After the war, Ito attended university on the G.I. Bill, eventually earning a PhD in Biology from Cornell University.[1] Ito’s research career was stimulated by a summer in Woods Hole at the Marine Biological Laboratory in 1951, where he met scientists such as Otto Loewi, and particularly Katsuma Dan.[2] He became a professor at the Harvard Medical School Anatomy Department in 1961, where his research centered on ultrastructural (electron microscopic) studies of the gastrointestinal system.[2] In the early 1980s, he and William Silen showed that repair of the mucosal lining of the stomach (“gastric mucosal restitution”) is a far more rapid process than previously thought possible. Thomas D. Pollard began his studies of acto-myosin based cell motility as a student in Ito’s lab. Although Ito retired in 1990, the Harvard Medical Emeritus professor was still active in the lab as of 2010.[5]

Dr. Ito was one of the members of the advisory committee of the Go For Broke organization, which opened an exhibit on the Japanese American Soldier of World War II at the Presidio of San Francisco in March 1981.[3]

On October 5, 2010, President Obama signed a bill awarding the Congressional Gold Medal, the highest civilian U.S. medal (along with the Presidential Medal of Freedom), to the members of the 100th Infantry Battalion, the 442nd Regimental Combat Team, the 522nd Field Artillery Battalion and the Japanese American Military Intelligence Service.[11] The medal was presented to the Nisei veterans in a ceremony in the rotunda of the U.S. capitol in November 2011. Dr. Ito was the representative of the 522nd Field Artillery Battalion to symbolically receive the medal from the Speaker of the House of Representatives.[12]

Ito died of natural causes at his home in Wellesley, Massachusetts at the age of 96.[13]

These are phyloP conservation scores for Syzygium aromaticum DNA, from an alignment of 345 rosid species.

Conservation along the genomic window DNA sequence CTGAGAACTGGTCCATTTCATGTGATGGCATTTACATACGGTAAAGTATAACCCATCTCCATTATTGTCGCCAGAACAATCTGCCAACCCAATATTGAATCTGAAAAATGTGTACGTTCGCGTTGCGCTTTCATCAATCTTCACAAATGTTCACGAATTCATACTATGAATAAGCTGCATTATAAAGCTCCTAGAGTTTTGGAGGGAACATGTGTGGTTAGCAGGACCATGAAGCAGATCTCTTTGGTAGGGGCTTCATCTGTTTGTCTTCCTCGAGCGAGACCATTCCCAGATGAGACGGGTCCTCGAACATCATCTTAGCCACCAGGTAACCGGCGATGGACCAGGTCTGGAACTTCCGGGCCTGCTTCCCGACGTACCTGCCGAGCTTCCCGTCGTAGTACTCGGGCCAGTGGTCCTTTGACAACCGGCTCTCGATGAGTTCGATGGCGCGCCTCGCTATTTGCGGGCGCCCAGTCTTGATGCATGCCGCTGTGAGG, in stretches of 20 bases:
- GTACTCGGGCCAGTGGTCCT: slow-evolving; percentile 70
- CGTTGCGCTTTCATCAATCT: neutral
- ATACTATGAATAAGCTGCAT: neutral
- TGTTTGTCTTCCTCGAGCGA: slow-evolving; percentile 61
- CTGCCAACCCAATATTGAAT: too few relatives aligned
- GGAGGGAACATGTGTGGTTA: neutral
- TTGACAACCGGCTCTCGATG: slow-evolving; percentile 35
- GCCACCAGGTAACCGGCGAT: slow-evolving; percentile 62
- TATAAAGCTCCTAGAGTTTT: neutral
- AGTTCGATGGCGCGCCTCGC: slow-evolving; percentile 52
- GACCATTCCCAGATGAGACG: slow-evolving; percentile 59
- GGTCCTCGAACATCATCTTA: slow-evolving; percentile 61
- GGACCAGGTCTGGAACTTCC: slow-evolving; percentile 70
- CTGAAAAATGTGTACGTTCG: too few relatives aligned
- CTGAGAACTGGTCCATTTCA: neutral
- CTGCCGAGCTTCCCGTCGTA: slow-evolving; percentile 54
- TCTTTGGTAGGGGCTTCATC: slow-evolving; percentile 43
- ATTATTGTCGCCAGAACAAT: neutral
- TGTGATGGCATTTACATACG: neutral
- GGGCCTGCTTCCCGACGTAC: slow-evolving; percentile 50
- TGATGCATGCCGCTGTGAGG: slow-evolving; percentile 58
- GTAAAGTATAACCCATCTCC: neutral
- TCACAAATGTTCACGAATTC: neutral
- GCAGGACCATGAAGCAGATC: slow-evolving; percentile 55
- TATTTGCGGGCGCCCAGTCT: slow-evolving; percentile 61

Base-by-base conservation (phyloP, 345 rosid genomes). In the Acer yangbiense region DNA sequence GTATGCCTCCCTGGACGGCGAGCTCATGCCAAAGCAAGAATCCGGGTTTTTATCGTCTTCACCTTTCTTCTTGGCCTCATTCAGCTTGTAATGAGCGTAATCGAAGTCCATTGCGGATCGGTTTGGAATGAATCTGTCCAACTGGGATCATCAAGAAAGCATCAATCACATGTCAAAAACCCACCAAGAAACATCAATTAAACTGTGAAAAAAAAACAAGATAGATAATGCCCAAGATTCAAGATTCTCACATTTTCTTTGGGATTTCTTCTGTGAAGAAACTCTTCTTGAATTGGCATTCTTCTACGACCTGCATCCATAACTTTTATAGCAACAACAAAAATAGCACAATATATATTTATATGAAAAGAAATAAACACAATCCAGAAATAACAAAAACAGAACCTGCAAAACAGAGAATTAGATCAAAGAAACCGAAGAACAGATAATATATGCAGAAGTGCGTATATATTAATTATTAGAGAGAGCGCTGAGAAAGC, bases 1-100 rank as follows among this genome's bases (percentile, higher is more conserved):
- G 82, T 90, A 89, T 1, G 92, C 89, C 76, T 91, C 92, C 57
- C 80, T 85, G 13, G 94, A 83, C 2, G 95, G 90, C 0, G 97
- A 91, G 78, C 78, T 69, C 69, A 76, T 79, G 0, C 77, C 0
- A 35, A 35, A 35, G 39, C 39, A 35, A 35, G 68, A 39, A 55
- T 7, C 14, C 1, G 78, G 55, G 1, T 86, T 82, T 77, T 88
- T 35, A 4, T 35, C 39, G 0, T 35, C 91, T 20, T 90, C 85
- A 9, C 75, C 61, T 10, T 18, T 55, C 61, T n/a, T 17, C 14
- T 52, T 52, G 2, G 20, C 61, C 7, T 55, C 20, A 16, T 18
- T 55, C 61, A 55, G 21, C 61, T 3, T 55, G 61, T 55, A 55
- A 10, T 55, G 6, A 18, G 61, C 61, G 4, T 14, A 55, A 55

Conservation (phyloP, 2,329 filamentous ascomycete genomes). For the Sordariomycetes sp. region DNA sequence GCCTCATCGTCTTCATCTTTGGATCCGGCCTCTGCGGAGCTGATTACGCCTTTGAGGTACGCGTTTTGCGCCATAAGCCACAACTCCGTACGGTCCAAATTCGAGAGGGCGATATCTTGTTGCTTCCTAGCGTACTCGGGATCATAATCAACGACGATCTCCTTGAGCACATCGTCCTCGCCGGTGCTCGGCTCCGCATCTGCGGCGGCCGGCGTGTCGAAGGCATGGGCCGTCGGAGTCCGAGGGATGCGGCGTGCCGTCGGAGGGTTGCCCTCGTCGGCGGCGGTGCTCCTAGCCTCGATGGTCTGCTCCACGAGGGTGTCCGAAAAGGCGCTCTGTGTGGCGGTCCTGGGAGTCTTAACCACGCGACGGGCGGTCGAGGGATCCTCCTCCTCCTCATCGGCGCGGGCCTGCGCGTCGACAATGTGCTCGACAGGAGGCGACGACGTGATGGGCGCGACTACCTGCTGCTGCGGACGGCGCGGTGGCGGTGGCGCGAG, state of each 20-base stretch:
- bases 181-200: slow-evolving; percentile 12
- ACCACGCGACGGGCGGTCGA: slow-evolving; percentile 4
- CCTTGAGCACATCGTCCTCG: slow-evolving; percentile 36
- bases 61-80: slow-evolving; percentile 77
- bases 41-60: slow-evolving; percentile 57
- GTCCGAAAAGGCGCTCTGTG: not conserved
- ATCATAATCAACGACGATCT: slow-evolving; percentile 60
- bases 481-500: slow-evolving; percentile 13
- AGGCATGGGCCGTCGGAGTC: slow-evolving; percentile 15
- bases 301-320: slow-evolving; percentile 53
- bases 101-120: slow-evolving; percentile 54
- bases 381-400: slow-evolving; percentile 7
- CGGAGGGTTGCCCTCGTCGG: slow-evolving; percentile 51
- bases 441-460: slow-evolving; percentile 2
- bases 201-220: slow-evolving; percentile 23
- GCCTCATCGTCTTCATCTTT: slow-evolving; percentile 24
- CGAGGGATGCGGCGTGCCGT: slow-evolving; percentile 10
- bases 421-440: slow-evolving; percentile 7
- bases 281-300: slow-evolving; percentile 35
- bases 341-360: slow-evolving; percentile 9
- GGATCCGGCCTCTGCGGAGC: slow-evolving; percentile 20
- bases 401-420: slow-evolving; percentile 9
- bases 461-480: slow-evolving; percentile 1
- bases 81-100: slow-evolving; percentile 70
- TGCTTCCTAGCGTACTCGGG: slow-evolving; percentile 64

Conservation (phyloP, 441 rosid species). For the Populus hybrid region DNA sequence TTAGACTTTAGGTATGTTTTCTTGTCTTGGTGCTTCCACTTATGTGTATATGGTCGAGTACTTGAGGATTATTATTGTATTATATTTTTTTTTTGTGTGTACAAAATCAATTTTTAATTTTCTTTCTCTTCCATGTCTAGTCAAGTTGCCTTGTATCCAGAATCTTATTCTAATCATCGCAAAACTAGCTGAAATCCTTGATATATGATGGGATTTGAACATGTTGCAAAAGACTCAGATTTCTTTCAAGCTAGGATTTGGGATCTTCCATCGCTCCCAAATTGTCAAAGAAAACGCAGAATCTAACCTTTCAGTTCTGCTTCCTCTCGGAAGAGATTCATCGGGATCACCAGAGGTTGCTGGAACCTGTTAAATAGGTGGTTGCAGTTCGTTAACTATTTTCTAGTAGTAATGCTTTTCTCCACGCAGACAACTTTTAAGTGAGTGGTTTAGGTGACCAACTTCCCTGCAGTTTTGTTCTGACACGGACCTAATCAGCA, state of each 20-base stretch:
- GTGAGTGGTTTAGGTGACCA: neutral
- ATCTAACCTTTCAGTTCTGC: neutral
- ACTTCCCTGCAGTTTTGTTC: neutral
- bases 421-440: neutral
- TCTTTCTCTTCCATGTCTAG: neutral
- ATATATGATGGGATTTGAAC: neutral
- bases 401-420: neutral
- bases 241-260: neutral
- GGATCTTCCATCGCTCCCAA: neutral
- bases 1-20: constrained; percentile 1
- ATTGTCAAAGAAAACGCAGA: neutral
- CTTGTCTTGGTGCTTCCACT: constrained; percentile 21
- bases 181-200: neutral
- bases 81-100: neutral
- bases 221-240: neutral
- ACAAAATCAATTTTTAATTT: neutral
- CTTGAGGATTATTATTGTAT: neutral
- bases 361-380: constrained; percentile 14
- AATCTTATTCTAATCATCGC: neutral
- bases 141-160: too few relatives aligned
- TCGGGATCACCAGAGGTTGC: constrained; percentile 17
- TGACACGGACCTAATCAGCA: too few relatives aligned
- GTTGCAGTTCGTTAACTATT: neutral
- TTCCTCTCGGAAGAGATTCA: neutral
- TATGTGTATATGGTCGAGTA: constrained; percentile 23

1. ^ a b "Susumu Ito". Retrieved November 2, 2011. 
  2. ^ a b c d e Landau, Misia (1998). "The Long March Of a Soldier-Scientist". 
  3. ^ a b Tanaka, Chester (1982). Go For Broke: A Pictorial History of the Japanese American 100th Infantry Battalion and the 442d Regimental Combat Team. Novato, CA: Presidio Press. ISBN 978-0891416302. 
  4. ^ The Historical Album Committee of the 522nd Field Artillery Battalion of the 442nd Regimental Combat Team, Fred Y. Hirayama & Ted. T. Tsukiyama, eds. (1998). Fire for Effect: A Unit History of the 522 Field Artillery Battalion. Honolulu: Author. pp. 172–174. 
  5. ^ a b c Jose Santos (November 1, 2011). "Harvard professor among veterans to get Congressional Gold Medal". CNN. Retrieved November 2, 2011. 
  6. ^ a b c d e The Historical Album Committee of the 522nd Field Artillery Battalion of the 442nd Regimental Combat Team, Fred Y. Hirayama & Ted. T. Tsukiyama, eds. (1998). Fire for Effect: A Unit History of the 522 Field Artillery Battalion. Author. pp. 83–88. 
  7. ^ Yamasaki, Edward (2003). And Then There Were Eight: The Men of I Company 442nd Regimental Combat Team. Honolulu: Item Chapter, 442nd Veterans Club. 
  8. ^ a b Shirey, Orville C. (1946). Americans: The Story of the 442d Combat Team. Washington, DC: Infantry Journal Press. ISBN 978-0898392869. 
  9. ^ Ganor, Solly (1995). Light One Candle: A Survivor's Tale from Lithuania to Jerusalem. New York: Kodansha International. ISBN 9781568360980. 
  10. ^ The Historical Album Committee of the 522nd Field Artillery Battalion of the 442nd Regimental Combat Team, Fred Y. Hirayama & Ted. T. Tsukiyama, eds. (1998). Fire for Effect: A Unit History of the 522 Field Artillery Battalion. Honolulu: Author. p. 210. 
  11. ^ "Japanese-American Army units from World War II honored". CNN. October 5, 2011. Retrieved November 2, 2011. 
  12. ^ "Congressional Gold Medal for Japanese-American Veterans". Retrieved 2016-08-03. 
  13. ^ Colker, David (October 4, 2015), "Susumu Ito dies at 96; member of Japanese American regiment in World War II", The Los Angeles Times 

External links[edit]

  • WGBH / PBS program about Susumu Ito [1]